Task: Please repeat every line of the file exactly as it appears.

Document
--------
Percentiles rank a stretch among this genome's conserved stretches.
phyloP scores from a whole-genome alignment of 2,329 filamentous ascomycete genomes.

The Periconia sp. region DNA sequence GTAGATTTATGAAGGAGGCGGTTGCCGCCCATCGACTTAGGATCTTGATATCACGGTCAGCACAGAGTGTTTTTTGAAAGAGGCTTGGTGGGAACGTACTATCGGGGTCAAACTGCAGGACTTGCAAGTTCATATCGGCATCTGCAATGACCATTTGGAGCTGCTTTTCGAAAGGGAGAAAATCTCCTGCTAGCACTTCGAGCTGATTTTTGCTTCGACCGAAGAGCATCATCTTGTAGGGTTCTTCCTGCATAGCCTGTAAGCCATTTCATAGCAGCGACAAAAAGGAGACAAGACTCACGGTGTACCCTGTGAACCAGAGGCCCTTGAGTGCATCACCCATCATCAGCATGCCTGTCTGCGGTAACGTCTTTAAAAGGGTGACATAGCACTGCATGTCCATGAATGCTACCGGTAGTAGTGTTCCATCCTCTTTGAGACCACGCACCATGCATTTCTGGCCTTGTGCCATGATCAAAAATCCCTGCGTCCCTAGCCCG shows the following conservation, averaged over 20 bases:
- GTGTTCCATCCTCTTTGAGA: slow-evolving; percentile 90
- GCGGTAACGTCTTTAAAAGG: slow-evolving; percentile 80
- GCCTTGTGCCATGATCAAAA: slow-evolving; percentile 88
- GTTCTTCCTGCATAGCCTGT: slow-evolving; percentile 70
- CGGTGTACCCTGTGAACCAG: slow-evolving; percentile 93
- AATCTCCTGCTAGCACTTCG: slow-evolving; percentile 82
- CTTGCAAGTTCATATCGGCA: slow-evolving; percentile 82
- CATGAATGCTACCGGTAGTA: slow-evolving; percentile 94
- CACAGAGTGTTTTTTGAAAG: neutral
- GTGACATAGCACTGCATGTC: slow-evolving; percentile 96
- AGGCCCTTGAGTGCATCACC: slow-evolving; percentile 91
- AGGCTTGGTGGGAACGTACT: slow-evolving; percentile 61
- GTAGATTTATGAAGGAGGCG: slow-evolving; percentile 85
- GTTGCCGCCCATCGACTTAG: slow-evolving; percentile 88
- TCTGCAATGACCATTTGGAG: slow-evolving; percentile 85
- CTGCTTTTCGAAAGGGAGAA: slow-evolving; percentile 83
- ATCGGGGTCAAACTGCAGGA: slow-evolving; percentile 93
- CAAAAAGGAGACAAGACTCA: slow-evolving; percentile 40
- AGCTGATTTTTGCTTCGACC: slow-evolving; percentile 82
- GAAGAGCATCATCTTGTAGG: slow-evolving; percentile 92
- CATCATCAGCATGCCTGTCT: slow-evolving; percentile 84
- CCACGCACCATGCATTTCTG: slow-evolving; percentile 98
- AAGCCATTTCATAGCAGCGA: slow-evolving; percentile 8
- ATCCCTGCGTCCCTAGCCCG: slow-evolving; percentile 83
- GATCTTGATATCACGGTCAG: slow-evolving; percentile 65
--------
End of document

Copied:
Percentiles rank a stretch among this genome's conserved stretches.
phyloP scores from a whole-genome alignment of 2,329 filamentous ascomycete genomes.

The Periconia sp. region DNA sequence GTAGATTTATGAAGGAGGCGGTTGCCGCCCATCGACTTAGGATCTTGATATCACGGTCAGCACAGAGTGTTTTTTGAAAGAGGCTTGGTGGGAACGTACTATCGGGGTCAAACTGCAGGACTTGCAAGTTCATATCGGCATCTGCAATGACCATTTGGAGCTGCTTTTCGAAAGGGAGAAAATCTCCTGCTAGCACTTCGAGCTGATTTTTGCTTCGACCGAAGAGCATCATCTTGTAGGGTTCTTCCTGCATAGCCTGTAAGCCATTTCATAGCAGCGACAAAAAGGAGACAAGACTCACGGTGTACCCTGTGAACCAGAGGCCCTTGAGTGCATCACCCATCATCAGCATGCCTGTCTGCGGTAACGTCTTTAAAAGGGTGACATAGCACTGCATGTCCATGAATGCTACCGGTAGTAGTGTTCCATCCTCTTTGAGACCACGCACCATGCATTTCTGGCCTTGTGCCATGATCAAAAATCCCTGCGTCCCTAGCCCG shows the following conservation, averaged over 20 bases:
- GTGTTCCATCCTCTTTGAGA: slow-evolving; percentile 90
- GCGGTAACGTCTTTAAAAGG: slow-evolving; percentile 80
- GCCTTGTGCCATGATCAAAA: slow-evolving; percentile 88
- GTTCTTCCTGCATAGCCTGT: slow-evolving; percentile 70
- CGGTGTACCCTGTGAACCAG: slow-evolving; percentile 93
- AATCTCCTGCTAGCACTTCG: slow-evolving; percentile 82
- CTTGCAAGTTCATATCGGCA: slow-evolving; percentile 82
- CATGAATGCTACCGGTAGTA: slow-evolving; percentile 94
- CACAGAGTGTTTTTTGAAAG: neutral
- GTGACATAGCACTGCATGTC: slow-evolving; percentile 96
- AGGCCCTTGAGTGCATCACC: slow-evolving; percentile 91
- AGGCTTGGTGGGAACGTACT: slow-evolving; percentile 61
- GTAGATTTATGAAGGAGGCG: slow-evolving; percentile 85
- GTTGCCGCCCATCGACTTAG: slow-evolving; percentile 88
- TCTGCAATGACCATTTGGAG: slow-evolving; percentile 85
- CTGCTTTTCGAAAGGGAGAA: slow-evolving; percentile 83
- ATCGGGGTCAAACTGCAGGA: slow-evolving; percentile 93
- CAAAAAGGAGACAAGACTCA: slow-evolving; percentile 40
- AGCTGATTTTTGCTTCGACC: slow-evolving; percentile 82
- GAAGAGCATCATCTTGTAGG: slow-evolving; percentile 92
- CATCATCAGCATGCCTGTCT: slow-evolving; percentile 84
- CCACGCACCATGCATTTCTG: slow-evolving; percentile 98
- AAGCCATTTCATAGCAGCGA: slow-evolving; percentile 8
- ATCCCTGCGTCCCTAGCCCG: slow-evolving; percentile 83
- GATCTTGATATCACGGTCAG: slow-evolving; percentile 65